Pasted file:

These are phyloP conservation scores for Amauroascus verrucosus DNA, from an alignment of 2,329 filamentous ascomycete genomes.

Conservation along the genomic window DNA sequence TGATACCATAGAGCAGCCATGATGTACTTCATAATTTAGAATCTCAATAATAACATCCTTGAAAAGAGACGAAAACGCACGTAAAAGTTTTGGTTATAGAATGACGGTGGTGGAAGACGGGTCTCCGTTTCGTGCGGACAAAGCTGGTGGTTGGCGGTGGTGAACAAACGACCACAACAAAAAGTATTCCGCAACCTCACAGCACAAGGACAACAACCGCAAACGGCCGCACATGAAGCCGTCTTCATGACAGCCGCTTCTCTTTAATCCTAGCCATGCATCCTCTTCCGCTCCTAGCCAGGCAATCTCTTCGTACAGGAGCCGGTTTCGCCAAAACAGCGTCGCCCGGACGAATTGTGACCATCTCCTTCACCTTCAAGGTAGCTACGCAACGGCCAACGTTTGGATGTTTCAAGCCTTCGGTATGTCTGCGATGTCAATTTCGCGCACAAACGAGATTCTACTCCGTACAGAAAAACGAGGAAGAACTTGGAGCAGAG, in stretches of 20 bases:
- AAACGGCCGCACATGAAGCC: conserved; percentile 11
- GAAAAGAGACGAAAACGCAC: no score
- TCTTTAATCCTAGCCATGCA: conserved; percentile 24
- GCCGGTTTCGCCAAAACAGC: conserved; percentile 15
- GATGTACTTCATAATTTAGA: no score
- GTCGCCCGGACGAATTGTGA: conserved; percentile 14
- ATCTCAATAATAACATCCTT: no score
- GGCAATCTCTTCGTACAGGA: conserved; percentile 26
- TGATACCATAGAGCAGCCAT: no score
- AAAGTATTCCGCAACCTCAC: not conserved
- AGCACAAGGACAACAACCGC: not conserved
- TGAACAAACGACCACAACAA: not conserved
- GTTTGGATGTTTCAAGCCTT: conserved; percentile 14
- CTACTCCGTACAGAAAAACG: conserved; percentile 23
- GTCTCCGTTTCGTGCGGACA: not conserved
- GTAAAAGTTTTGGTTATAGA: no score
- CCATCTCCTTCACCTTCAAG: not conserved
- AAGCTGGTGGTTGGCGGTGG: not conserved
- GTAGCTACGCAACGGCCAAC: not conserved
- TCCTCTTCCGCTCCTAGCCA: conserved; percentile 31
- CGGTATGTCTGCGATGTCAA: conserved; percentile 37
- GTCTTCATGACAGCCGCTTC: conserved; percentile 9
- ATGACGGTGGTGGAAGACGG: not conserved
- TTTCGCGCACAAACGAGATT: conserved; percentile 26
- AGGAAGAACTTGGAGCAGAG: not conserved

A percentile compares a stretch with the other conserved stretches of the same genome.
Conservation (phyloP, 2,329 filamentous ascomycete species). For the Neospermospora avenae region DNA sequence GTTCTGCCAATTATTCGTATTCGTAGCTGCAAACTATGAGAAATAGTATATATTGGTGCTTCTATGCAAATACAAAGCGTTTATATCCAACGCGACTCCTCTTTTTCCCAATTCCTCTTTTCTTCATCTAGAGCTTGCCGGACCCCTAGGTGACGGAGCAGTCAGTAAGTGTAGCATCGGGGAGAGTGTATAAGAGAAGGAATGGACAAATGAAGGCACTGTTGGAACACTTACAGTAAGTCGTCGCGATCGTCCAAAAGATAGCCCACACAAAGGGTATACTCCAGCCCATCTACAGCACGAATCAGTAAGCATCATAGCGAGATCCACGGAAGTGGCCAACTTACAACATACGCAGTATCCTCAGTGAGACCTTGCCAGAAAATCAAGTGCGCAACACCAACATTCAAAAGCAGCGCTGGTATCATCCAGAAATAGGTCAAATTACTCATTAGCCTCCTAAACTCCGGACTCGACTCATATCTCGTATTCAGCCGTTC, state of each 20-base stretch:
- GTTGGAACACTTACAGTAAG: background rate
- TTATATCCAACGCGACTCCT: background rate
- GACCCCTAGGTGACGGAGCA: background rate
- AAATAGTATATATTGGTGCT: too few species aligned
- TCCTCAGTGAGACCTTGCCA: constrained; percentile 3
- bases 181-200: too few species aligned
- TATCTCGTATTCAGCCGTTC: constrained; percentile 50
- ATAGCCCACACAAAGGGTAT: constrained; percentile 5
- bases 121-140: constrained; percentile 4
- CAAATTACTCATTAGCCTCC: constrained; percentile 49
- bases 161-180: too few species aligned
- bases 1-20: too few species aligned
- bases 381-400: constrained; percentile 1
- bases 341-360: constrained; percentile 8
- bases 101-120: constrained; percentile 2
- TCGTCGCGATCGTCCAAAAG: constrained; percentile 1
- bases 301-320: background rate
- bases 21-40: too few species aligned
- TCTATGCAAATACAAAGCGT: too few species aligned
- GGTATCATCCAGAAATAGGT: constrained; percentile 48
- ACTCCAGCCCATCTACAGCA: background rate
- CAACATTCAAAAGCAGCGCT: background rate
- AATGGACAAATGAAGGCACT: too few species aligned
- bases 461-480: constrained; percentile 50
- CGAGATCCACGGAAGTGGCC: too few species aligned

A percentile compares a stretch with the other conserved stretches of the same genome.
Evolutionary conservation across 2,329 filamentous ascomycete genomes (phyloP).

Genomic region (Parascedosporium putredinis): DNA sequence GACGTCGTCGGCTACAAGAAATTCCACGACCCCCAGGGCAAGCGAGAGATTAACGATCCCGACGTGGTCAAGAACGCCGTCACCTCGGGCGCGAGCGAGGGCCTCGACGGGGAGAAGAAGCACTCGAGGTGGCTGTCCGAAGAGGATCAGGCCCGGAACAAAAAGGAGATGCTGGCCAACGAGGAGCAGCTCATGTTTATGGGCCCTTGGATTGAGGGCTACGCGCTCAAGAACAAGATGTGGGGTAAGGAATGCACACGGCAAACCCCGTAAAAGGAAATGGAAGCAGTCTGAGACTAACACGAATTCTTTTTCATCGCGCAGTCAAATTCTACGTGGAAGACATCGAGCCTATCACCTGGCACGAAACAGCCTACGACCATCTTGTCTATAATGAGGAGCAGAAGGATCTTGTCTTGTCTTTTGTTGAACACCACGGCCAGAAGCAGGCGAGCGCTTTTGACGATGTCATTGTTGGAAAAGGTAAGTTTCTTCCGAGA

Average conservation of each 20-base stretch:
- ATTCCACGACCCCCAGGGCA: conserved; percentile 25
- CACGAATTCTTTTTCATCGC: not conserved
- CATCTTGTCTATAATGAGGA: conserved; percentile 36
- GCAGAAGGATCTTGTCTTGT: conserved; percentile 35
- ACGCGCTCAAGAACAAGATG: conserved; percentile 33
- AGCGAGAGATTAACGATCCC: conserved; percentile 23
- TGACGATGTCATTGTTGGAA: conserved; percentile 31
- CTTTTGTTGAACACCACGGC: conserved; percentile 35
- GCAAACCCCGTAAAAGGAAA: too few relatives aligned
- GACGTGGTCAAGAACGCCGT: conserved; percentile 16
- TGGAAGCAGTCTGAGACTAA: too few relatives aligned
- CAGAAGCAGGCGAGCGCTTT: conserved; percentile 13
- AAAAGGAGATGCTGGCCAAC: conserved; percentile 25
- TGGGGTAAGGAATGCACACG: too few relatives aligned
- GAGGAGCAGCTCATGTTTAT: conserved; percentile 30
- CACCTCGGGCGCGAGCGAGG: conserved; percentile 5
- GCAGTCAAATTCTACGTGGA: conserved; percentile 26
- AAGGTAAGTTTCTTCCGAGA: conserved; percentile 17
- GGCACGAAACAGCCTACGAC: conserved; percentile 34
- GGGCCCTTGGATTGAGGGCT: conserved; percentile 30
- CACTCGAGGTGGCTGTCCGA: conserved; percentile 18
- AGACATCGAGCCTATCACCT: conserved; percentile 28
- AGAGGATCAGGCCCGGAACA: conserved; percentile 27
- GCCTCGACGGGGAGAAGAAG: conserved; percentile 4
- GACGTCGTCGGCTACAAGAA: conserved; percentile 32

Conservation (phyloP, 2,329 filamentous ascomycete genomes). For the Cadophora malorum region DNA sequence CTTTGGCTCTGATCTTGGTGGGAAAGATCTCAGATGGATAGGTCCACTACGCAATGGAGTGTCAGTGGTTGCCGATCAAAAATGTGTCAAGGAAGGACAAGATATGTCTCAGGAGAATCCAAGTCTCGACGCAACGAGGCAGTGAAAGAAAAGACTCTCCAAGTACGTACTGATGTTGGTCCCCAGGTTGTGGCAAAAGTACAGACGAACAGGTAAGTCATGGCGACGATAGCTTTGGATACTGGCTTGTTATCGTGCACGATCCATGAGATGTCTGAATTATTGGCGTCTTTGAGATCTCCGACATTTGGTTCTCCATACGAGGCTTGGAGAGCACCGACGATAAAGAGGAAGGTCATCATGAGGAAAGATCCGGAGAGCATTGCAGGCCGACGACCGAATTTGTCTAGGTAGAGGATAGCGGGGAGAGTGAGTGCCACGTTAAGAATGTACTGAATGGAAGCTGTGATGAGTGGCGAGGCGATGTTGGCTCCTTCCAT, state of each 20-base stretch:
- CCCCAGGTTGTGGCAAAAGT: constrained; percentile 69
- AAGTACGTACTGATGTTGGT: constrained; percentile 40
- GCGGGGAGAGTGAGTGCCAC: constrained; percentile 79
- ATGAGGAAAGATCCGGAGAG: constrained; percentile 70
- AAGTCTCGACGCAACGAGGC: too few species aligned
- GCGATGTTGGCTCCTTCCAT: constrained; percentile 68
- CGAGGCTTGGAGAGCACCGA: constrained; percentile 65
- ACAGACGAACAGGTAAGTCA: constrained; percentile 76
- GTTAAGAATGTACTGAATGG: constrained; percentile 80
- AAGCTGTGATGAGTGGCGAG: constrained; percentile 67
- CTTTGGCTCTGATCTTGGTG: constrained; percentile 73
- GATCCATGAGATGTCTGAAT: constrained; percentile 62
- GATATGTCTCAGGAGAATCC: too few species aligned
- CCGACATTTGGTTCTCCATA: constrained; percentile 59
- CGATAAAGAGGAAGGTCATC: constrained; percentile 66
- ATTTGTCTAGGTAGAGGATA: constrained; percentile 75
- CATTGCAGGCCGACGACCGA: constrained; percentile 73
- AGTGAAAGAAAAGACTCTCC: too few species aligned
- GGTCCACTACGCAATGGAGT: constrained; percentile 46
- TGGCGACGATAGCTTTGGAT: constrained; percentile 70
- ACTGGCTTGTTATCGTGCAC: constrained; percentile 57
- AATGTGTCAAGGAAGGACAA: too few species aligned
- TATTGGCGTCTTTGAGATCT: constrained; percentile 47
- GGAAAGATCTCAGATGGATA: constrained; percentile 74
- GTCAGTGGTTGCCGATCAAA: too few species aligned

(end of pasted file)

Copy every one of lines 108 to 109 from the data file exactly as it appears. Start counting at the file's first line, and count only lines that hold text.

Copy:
- GGAAAGATCTCAGATGGATA: constrained; percentile 74
- GTCAGTGGTTGCCGATCAAA: too few species aligned